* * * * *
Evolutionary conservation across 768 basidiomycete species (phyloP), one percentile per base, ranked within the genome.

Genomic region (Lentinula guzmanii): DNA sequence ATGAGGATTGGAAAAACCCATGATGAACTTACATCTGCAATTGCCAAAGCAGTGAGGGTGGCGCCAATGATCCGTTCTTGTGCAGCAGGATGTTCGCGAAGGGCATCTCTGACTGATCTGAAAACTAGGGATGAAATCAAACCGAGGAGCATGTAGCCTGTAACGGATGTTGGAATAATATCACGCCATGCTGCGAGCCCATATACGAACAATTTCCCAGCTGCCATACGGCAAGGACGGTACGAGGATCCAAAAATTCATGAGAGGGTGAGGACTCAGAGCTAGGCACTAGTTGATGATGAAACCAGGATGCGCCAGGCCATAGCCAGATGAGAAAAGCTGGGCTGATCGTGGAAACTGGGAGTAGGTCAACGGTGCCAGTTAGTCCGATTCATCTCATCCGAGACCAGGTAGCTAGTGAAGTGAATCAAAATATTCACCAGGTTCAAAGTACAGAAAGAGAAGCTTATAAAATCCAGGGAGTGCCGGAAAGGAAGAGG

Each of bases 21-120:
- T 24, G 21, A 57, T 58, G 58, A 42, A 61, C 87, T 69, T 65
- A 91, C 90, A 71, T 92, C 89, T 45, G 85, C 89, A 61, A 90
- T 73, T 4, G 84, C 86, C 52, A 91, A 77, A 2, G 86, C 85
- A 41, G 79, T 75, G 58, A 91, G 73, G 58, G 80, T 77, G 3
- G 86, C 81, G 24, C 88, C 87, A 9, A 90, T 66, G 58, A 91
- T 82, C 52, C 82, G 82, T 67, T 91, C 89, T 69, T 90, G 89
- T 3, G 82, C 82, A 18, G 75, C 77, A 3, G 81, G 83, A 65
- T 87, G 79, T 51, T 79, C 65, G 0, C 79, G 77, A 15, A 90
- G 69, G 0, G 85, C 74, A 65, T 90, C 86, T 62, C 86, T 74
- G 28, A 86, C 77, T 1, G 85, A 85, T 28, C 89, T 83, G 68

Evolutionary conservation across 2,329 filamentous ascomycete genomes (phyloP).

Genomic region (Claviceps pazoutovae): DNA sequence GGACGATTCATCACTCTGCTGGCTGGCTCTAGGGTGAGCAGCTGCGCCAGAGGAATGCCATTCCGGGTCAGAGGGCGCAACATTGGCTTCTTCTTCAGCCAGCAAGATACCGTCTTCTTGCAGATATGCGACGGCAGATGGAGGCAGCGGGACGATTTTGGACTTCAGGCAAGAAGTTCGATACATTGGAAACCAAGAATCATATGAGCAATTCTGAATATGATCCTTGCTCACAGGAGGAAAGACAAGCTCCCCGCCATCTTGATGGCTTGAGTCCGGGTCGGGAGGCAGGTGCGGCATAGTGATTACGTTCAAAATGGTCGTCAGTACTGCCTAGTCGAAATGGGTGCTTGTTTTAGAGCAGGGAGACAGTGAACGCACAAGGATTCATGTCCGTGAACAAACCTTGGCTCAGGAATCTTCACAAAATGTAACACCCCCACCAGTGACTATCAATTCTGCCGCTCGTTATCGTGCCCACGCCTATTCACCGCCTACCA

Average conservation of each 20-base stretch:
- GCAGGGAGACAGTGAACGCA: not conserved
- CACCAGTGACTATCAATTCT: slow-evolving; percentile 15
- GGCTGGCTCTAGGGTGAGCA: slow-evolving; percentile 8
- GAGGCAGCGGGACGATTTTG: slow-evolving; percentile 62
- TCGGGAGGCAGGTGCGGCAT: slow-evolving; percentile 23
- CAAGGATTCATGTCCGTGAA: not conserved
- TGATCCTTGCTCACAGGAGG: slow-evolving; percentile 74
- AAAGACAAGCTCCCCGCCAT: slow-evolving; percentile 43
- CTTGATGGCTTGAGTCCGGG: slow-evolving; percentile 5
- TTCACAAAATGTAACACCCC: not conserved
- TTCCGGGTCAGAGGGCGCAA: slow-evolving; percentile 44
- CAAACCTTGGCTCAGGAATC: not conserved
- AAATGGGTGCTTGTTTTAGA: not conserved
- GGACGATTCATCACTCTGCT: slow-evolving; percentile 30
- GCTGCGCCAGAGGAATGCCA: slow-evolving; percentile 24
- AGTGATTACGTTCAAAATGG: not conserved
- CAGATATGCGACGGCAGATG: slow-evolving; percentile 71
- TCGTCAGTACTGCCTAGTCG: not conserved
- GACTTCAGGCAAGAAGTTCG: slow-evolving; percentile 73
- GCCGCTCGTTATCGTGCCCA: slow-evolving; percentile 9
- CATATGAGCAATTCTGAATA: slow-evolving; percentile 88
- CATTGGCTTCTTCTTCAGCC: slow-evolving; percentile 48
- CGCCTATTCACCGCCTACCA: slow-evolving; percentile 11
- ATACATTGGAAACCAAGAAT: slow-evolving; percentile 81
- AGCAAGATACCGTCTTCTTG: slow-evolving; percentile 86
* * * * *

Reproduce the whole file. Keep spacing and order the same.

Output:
Evolutionary conservation across 768 basidiomycete species (phyloP), one percentile per base, ranked within the genome.

Genomic region (Lentinula guzmanii): DNA sequence ATGAGGATTGGAAAAACCCATGATGAACTTACATCTGCAATTGCCAAAGCAGTGAGGGTGGCGCCAATGATCCGTTCTTGTGCAGCAGGATGTTCGCGAAGGGCATCTCTGACTGATCTGAAAACTAGGGATGAAATCAAACCGAGGAGCATGTAGCCTGTAACGGATGTTGGAATAATATCACGCCATGCTGCGAGCCCATATACGAACAATTTCCCAGCTGCCATACGGCAAGGACGGTACGAGGATCCAAAAATTCATGAGAGGGTGAGGACTCAGAGCTAGGCACTAGTTGATGATGAAACCAGGATGCGCCAGGCCATAGCCAGATGAGAAAAGCTGGGCTGATCGTGGAAACTGGGAGTAGGTCAACGGTGCCAGTTAGTCCGATTCATCTCATCCGAGACCAGGTAGCTAGTGAAGTGAATCAAAATATTCACCAGGTTCAAAGTACAGAAAGAGAAGCTTATAAAATCCAGGGAGTGCCGGAAAGGAAGAGG

Each of bases 21-120:
- T 24, G 21, A 57, T 58, G 58, A 42, A 61, C 87, T 69, T 65
- A 91, C 90, A 71, T 92, C 89, T 45, G 85, C 89, A 61, A 90
- T 73, T 4, G 84, C 86, C 52, A 91, A 77, A 2, G 86, C 85
- A 41, G 79, T 75, G 58, A 91, G 73, G 58, G 80, T 77, G 3
- G 86, C 81, G 24, C 88, C 87, A 9, A 90, T 66, G 58, A 91
- T 82, C 52, C 82, G 82, T 67, T 91, C 89, T 69, T 90, G 89
- T 3, G 82, C 82, A 18, G 75, C 77, A 3, G 81, G 83, A 65
- T 87, G 79, T 51, T 79, C 65, G 0, C 79, G 77, A 15, A 90
- G 69, G 0, G 85, C 74, A 65, T 90, C 86, T 62, C 86, T 74
- G 28, A 86, C 77, T 1, G 85, A 85, T 28, C 89, T 83, G 68

Evolutionary conservation across 2,329 filamentous ascomycete genomes (phyloP).

Genomic region (Claviceps pazoutovae): DNA sequence GGACGATTCATCACTCTGCTGGCTGGCTCTAGGGTGAGCAGCTGCGCCAGAGGAATGCCATTCCGGGTCAGAGGGCGCAACATTGGCTTCTTCTTCAGCCAGCAAGATACCGTCTTCTTGCAGATATGCGACGGCAGATGGAGGCAGCGGGACGATTTTGGACTTCAGGCAAGAAGTTCGATACATTGGAAACCAAGAATCATATGAGCAATTCTGAATATGATCCTTGCTCACAGGAGGAAAGACAAGCTCCCCGCCATCTTGATGGCTTGAGTCCGGGTCGGGAGGCAGGTGCGGCATAGTGATTACGTTCAAAATGGTCGTCAGTACTGCCTAGTCGAAATGGGTGCTTGTTTTAGAGCAGGGAGACAGTGAACGCACAAGGATTCATGTCCGTGAACAAACCTTGGCTCAGGAATCTTCACAAAATGTAACACCCCCACCAGTGACTATCAATTCTGCCGCTCGTTATCGTGCCCACGCCTATTCACCGCCTACCA

Average conservation of each 20-base stretch:
- GCAGGGAGACAGTGAACGCA: not conserved
- CACCAGTGACTATCAATTCT: slow-evolving; percentile 15
- GGCTGGCTCTAGGGTGAGCA: slow-evolving; percentile 8
- GAGGCAGCGGGACGATTTTG: slow-evolving; percentile 62
- TCGGGAGGCAGGTGCGGCAT: slow-evolving; percentile 23
- CAAGGATTCATGTCCGTGAA: not conserved
- TGATCCTTGCTCACAGGAGG: slow-evolving; percentile 74
- AAAGACAAGCTCCCCGCCAT: slow-evolving; percentile 43
- CTTGATGGCTTGAGTCCGGG: slow-evolving; percentile 5
- TTCACAAAATGTAACACCCC: not conserved
- TTCCGGGTCAGAGGGCGCAA: slow-evolving; percentile 44
- CAAACCTTGGCTCAGGAATC: not conserved
- AAATGGGTGCTTGTTTTAGA: not conserved
- GGACGATTCATCACTCTGCT: slow-evolving; percentile 30
- GCTGCGCCAGAGGAATGCCA: slow-evolving; percentile 24
- AGTGATTACGTTCAAAATGG: not conserved
- CAGATATGCGACGGCAGATG: slow-evolving; percentile 71
- TCGTCAGTACTGCCTAGTCG: not conserved
- GACTTCAGGCAAGAAGTTCG: slow-evolving; percentile 73
- GCCGCTCGTTATCGTGCCCA: slow-evolving; percentile 9
- CATATGAGCAATTCTGAATA: slow-evolving; percentile 88
- CATTGGCTTCTTCTTCAGCC: slow-evolving; percentile 48
- CGCCTATTCACCGCCTACCA: slow-evolving; percentile 11
- ATACATTGGAAACCAAGAAT: slow-evolving; percentile 81
- AGCAAGATACCGTCTTCTTG: slow-evolving; percentile 86